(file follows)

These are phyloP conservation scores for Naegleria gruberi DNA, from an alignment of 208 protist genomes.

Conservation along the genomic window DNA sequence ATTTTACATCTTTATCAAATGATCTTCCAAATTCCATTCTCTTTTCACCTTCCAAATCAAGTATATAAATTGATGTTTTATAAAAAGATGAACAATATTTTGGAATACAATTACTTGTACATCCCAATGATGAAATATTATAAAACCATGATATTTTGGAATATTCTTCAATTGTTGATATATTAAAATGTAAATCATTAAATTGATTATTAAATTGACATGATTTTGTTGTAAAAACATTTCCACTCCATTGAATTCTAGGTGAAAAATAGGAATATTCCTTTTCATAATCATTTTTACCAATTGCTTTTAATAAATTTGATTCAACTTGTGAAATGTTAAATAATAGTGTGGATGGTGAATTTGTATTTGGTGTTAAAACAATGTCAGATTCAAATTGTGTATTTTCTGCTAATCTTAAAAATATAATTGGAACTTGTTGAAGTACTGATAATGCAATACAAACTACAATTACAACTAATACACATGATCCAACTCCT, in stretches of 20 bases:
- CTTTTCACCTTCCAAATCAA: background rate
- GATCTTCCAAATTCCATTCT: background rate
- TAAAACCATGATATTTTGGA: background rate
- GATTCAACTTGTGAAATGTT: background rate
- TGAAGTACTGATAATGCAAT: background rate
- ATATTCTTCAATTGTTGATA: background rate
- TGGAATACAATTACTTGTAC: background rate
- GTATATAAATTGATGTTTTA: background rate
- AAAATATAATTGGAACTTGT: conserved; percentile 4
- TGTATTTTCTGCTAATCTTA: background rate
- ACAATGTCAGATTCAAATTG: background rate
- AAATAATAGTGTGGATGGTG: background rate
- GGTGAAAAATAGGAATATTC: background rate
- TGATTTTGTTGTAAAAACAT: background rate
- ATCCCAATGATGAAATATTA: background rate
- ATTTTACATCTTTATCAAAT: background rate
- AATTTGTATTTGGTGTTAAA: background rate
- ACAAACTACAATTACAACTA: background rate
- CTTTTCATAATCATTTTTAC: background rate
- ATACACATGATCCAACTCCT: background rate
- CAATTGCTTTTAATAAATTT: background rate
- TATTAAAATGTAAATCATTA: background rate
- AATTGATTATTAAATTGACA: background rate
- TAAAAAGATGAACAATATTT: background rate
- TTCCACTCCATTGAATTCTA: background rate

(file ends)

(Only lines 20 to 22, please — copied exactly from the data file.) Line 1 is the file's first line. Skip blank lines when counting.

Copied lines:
- ACAAACTACAATTACAACTA: background rate
- CTTTTCATAATCATTTTTAC: background rate
- ATACACATGATCCAACTCCT: background rate